Bakewell Tart

The technical bake for pastry week on the Great British Bake Off, Mary Berry’s Bakewell Tart, caused a controversy (according to The Sun anyway).  Should bakewell tarts be iced or topped with almonds?  Should bakewell tarts that are iced (like the ones Mr Kipling bakes) really be called cherry bakewells?  What about tarts that are iced but don’t have a cherry?

The Great British Bake Off recipe had icing – pink feather icing at that – but no cherry.   Bakewell tart, cherry bakewell, or something in between? Whatever it was, I gave it a go.

I made the raspberry jam for the filling, and the pastry in advance.  As I said when I made the dampfnudel, I have absolutely no idea how the Bake Off contestants manage to make anything in the time they’re allowed.

For the jam, I put raspberries in a pan with jam sugar and put it over a low heat until the sugar dissolved, I upped the heat and boiled the mixture for four minutes.  I’m still not quite sure of “jam temperature”, I think there is a  test that involves putting some jam onto a saucer and seeing if you get wrinkles.  A four-minute boil worked for the Viennese whirls so that’s what I did (without a wrinkle test).

To make the pastry, I mixed plain flour and cold butter with my brilliant pastry blender.  Here it is yet again.

001Once I’d got to breadcrumb stage, I sieved in some icing sugar and added a beaten egg.  The recipe says that you should also add two tablespoonfuls of cold water.  I decided to add the egg first, then mix.  If the pastry came together I wouldn’t need the water.  I didn’t.  In fact, I was a bit concerned that using the whole egg might leave the pastry a bit on the wet side.  Too late to do anything about it now though.    I worked the pastry into a ball, wrapped it in clingfilm and put it into the fridge overnight.

To make the tart, I rolled out the pastry to the universal tart thickness of a pound coin and lifted it very carefully over my tart tin.  The recipe stipulates a 23cm tin.  Mine is 24cm, but looks a lot shallower than the  Bake Off tins, so I thought I should have enough pastry.  I did.  There was plenty, which was a good thing because I had to do the odd bit of patching up.

bakewell tart pastry caseThe Bake Off recipe is silent on whether the case should be trimmed pre or post-baking.  I consulted James Martin’s Sweet on the matter.  He’s a post-bake trimmer, so I decided to do the same.  I put the untrimmed tart onto a baking tray – well, actually a pizza tray because I don’t have a baking tray big enough – lined it with scrunched up greaseproof paper, filled it with baking beads, and baked it blind for 15 minutes at 200° fan.  After the 15 minutes, I took out the beads and put the tart back into the oven for another five minutes.  I trimmed the edges when it came out.

To make the filling, I creamed together butter and caster sugar, added ground almonds, almond extract and an egg, and mixed it all up.  My jam had set nicely.  I spread a layer onto the bottom of the tart and put the almond mixture onto the top.  I used all of the filling, mainly because I couldn’t think of anything exciting to do with any leftovers.  It was probably because my tin was shallower than that used in the recipe, but my filling did end up a little bit higher than the edges of the tart.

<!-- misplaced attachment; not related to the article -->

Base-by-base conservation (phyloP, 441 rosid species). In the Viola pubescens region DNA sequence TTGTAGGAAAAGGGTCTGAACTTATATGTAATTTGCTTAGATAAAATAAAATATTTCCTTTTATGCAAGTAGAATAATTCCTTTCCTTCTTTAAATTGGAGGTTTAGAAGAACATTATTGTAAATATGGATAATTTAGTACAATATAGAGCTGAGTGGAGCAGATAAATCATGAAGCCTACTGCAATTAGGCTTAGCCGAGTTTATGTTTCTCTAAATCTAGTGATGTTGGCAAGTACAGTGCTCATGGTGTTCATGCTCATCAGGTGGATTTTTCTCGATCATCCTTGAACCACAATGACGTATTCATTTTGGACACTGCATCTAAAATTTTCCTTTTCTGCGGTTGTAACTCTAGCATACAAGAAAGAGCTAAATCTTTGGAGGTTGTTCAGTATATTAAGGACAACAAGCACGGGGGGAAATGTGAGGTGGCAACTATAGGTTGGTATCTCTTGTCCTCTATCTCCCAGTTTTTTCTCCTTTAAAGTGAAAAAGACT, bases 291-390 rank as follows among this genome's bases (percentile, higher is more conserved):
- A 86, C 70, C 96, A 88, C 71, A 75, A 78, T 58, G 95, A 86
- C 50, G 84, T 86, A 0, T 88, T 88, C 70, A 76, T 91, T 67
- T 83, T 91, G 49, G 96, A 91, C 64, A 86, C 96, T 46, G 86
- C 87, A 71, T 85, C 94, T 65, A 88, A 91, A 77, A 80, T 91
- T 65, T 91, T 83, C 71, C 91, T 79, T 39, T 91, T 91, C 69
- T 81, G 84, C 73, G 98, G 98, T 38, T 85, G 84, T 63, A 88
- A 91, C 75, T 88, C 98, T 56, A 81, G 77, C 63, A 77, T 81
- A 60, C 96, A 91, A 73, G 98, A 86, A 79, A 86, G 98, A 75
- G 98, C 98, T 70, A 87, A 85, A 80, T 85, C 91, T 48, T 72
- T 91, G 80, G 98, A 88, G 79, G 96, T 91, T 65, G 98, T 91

Filled but unbaked bakewell tart I put it into the oven and crossed my fingers that it wouldn’t overflow.

The cooking time in the recipe is between 25 and 30 minutes or, as always, until a skewer inserted into the centre comes out clean.  Oh, and you also have to remember to turn the oven down to 180° fan.  It took a long time for my tart to cook.  My skewer was covered in raw tart at 25 minutes, at 30 minutes, at 35 minutes…  I didn’t think it was ever going to cook.  I took the tart out eventually at 40 minutes or thereabouts.  I still wasn’t sure whether or not it was done.

cooked bakewell tart

I could certainly see the advantage of icing.  I had quite a few cracks to hide.

Once the tart had cooled, I made the icing by mixing icing sugar and water.  I put a few tablespoons into a separate bowl and coloured it pink (I used red gel food colouring – I think you can get it in pink but they didn’t have any in Tesco this week).  I transferred the pink icing to a piping bag.  Since the Viennese whirls, my last piping disaster, I have googled “how to fill a piping bag.”  Google recommended putting the bag into a jug and opening it out over the top.  I followed Google’s advice

filling a piping bag

and the icing ended up at the bottom of the piping bag rather than all the way up to my elbows. It’s obvious really I suppose, but thank you anyway Google.

I covered the tart with a layer of white icing and piped parallel lines of pink icing over the top. I pulled a cocktail stick through the white lines and

finished bakewell tart

here it is.  I think my feathering needs a bit of work, bit, all in all, I was pretty pleased with this one.  The pastry was light and crisp – no sign of a soggy bottom, the jam was lovely and the filling tasted as almondy as a bakewell tart should taste.  I don’t really care whether I made a bakewell tart, a cherry bakewell, or something else entirely, it was lovely and something that I’ll definitely try again.


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